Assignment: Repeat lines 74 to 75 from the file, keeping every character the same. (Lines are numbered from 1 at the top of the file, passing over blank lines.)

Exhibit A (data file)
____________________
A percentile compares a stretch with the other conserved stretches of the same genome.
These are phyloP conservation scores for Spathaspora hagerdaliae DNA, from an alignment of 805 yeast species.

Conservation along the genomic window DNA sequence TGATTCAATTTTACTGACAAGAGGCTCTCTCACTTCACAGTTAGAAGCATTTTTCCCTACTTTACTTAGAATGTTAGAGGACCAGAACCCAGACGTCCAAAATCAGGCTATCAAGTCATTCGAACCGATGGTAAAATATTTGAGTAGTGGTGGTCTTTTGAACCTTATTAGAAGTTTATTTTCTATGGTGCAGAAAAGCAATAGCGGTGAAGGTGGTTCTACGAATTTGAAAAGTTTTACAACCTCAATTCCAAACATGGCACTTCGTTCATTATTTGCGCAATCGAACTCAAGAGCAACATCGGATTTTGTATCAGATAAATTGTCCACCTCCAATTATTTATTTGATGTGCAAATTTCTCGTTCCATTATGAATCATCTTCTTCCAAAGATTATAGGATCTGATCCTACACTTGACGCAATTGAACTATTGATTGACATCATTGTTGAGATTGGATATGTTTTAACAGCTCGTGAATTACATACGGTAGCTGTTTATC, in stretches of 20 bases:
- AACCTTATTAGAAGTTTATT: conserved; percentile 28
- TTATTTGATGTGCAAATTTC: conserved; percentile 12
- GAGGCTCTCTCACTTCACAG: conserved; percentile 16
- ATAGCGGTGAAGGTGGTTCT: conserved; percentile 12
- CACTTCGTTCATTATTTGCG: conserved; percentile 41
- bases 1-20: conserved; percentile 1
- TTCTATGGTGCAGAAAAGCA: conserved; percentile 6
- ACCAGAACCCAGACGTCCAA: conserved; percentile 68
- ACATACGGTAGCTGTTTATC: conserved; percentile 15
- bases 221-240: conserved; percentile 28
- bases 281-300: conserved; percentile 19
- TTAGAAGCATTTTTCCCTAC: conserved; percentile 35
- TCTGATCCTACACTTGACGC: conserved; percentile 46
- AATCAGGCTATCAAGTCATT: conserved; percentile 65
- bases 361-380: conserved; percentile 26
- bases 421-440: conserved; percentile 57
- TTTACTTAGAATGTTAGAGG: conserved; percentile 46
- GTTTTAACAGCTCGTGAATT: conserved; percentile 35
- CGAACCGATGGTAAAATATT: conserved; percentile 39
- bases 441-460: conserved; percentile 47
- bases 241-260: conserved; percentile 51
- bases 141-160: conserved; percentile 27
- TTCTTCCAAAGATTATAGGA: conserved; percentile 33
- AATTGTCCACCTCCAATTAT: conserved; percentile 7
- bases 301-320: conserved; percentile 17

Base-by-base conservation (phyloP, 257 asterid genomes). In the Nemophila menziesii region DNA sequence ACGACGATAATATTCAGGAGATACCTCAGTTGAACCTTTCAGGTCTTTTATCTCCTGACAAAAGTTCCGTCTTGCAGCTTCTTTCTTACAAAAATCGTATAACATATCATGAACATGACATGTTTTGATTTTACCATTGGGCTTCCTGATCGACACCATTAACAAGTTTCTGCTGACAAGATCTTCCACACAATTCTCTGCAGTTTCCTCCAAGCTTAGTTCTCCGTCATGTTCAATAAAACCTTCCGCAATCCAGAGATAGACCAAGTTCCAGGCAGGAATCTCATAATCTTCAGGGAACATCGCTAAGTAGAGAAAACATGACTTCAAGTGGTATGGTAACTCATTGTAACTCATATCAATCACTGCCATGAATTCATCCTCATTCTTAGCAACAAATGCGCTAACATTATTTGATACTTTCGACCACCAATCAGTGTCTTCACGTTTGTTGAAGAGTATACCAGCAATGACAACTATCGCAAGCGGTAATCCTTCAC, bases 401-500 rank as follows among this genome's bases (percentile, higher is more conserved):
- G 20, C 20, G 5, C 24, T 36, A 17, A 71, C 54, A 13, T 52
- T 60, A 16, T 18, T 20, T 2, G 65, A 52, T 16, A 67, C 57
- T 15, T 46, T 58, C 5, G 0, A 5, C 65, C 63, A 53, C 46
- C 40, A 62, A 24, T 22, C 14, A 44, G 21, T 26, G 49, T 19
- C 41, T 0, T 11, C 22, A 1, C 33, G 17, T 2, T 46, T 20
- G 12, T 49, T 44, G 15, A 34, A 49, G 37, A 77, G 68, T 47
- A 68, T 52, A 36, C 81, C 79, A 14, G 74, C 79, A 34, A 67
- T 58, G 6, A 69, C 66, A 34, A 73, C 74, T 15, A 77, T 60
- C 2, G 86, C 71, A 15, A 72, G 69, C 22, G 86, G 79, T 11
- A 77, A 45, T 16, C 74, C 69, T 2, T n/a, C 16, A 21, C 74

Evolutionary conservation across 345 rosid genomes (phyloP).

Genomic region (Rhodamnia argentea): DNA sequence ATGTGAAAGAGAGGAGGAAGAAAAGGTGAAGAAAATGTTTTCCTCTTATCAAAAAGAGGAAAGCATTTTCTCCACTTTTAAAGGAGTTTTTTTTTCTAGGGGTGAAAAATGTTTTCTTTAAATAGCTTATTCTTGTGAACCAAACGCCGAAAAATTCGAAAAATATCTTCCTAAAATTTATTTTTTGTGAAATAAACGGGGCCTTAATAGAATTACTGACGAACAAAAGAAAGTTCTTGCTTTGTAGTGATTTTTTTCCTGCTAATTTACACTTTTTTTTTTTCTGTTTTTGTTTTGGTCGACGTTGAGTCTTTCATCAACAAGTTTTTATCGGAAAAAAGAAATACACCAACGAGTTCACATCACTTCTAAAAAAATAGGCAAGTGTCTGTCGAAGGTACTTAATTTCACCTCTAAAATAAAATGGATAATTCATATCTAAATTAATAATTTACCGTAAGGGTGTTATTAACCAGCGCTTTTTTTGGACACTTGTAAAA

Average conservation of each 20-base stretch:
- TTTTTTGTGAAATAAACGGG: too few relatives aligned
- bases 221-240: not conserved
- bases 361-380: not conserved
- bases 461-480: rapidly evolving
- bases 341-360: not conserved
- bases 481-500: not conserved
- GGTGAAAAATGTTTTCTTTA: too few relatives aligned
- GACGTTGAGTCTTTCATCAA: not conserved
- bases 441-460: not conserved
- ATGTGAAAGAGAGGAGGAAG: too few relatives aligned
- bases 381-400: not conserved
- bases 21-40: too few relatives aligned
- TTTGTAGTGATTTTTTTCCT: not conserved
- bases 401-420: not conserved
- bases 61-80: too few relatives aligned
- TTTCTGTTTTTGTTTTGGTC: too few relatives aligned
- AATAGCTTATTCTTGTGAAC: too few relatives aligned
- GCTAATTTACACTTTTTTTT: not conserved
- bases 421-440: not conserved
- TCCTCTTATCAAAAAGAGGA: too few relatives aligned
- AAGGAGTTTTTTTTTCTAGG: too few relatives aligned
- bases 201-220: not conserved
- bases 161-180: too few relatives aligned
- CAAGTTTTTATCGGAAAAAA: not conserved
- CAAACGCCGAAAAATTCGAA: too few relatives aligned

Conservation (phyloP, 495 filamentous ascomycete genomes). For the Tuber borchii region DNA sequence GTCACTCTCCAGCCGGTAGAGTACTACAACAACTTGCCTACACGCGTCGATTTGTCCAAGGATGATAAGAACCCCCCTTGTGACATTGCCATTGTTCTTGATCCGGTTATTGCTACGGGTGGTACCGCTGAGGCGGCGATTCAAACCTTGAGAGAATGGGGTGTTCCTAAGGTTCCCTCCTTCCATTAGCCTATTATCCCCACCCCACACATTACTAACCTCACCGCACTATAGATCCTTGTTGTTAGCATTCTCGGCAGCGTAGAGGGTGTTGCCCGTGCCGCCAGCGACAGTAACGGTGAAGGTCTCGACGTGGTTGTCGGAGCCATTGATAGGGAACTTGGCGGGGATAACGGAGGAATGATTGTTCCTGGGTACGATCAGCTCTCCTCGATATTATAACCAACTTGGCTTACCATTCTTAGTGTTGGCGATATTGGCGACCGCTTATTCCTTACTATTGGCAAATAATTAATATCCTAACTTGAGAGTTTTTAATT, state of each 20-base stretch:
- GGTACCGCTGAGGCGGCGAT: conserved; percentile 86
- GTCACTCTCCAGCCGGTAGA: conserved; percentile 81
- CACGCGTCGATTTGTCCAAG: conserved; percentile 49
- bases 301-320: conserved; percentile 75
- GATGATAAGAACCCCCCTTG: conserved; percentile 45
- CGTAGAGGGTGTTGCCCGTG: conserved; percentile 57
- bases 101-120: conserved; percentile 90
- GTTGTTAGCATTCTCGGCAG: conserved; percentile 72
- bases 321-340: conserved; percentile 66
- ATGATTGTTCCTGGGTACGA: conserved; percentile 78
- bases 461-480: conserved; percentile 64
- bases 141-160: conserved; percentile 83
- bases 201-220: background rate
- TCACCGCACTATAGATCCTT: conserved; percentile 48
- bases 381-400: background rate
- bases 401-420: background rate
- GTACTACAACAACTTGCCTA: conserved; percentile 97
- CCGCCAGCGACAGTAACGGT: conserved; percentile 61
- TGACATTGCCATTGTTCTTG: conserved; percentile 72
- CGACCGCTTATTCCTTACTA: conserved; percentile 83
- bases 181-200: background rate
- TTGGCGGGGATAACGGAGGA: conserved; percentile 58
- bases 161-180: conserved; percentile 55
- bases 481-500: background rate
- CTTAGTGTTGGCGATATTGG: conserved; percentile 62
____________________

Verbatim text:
- CGTAGAGGGTGTTGCCCGTG: conserved; percentile 57
- bases 101-120: conserved; percentile 90